Four summers ago on Lake Kashagawigamog, a five pound smallmouth bass started my love of lake and river fishing. My husband had received a top of the line reel for his 50th birthday and a trip to Bass Pro added a near mortgage payment of supplies to it. A solid rod, many lures, jerk baits, hooks, a net, sinkers and bobbers filled up an old tackle box. He was ready. Oh, and of course he paid for the necessary license!
Our friend and cottage owner Jane, seemed a bit skeptical as he cast from her dock. Seems her father and brothers didn’t catch much in that location in years gone by. Standing there on the dock, I decided to give it a try. In the shed, I found Jane’s old fishing rod and a “hula popper” - a glob of painted wood with a fringe and a nasty hook. I figured out how to cast with this bait-caster type reel and let it fly. It felt powerful to hurl this thing way out into the water. I did it two, maybe three times. I had just said to my husband, “What sort of fish would be stupid enough to think that the hula popper is food?“ And it hit. I felt a thunderous tug and started to holler, “Fish, fish, fish, I got a fish!” My husband was trying to keep me calm and finally I just hurled the pole to him. I didn’t want to lose the fish. I wanted to see what kind of creature was on the end of that line. It was all flurry and commands and I got the net and lifted it onto the dock. My first Ontario smallmouth and it was a five pound, eighteen incher! Jane ran for the camera and was surprised to see a fish that size on her dock. It was the opening day of bass season, 2006, and that was the biggest bass I have caught to date. We cooked up the fish, added some Lays and had “fish and chips.”
That bass was not the only one that was hooked. I was too. We made another trip to Bass Pro, but for me this time. I wanted my own equipment. That summer we caught dozens of fish, took hundreds of photos and learned where every fishing hole was within a two hour drive from our home. Not being boat owners, we discovered unsuspecting fish under bridges over rivers, streams and connectors between lakes. We fished from riverbanks, concrete wharves and old wooden docks.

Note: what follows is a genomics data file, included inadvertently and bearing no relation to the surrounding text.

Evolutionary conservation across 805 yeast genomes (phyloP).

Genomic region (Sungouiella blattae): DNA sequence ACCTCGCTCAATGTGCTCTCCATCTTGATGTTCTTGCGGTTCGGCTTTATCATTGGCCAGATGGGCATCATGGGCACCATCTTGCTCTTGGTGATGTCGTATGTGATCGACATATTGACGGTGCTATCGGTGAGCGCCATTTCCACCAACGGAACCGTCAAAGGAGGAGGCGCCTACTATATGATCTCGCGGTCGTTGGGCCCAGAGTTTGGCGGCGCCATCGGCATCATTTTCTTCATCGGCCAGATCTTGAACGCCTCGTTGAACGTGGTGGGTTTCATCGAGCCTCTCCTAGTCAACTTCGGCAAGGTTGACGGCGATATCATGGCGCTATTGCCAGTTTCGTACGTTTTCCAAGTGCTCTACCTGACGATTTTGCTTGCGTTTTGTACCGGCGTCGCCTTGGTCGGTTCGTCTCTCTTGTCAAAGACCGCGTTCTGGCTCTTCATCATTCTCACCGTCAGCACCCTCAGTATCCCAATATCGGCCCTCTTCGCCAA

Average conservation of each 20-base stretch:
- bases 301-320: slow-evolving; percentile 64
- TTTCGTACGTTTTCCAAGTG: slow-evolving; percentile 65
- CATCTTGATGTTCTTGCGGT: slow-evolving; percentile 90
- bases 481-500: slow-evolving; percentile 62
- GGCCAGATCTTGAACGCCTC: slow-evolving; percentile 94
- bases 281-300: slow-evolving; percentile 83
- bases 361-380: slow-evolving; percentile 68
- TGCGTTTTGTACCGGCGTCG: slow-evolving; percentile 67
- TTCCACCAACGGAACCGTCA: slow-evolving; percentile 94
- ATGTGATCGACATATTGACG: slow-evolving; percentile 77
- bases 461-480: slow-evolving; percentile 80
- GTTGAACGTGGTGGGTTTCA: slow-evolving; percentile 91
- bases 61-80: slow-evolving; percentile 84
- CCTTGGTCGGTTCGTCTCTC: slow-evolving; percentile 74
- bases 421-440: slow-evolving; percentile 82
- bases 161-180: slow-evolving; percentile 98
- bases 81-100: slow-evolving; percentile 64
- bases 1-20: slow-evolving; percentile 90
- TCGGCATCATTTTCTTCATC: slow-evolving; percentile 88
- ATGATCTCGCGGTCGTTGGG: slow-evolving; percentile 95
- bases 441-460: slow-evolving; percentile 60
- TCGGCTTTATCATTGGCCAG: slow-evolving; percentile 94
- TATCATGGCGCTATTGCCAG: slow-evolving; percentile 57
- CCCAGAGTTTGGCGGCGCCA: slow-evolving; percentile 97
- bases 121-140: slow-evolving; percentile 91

My husband purchased a book for me called, (of course), Fishing For Dummies. I loved how in the opening paragraph it said something like, “A fish has only two goals, eat and not get eaten.” I learned a lot from that book, but most of what I know comes from imitation. I watched my husband. If he jigged the line, I did. If he just dropped the lure and it sank to the bottom, I did the same. He advised me on what bait to use and when to use it. He unsnaggled many bird’s nests of line that caught around my spinning reel until I learned to use it properly. And though he tried, with patience, on many occasions to teach me how to take the fish off the hook, I still can’t do it. It freaks me out! I’ve since adopted the use of barbless hooks. This cuts down on how many times I have to interrupt my husband to unhook my fish.
Fishing, for me, has been a delight. Catching a trophy fish is a thrill, but other benefits outweigh this. We’ve gotten off the couch and outside. We spend long hours in the car, having “car moments” of intimate conversation and fellowship. We’ve rejoiced together when the catch has been good and we’ve voiced prayers of thanksgiving for all that God has given. I'm so grateful for the bass that started it all!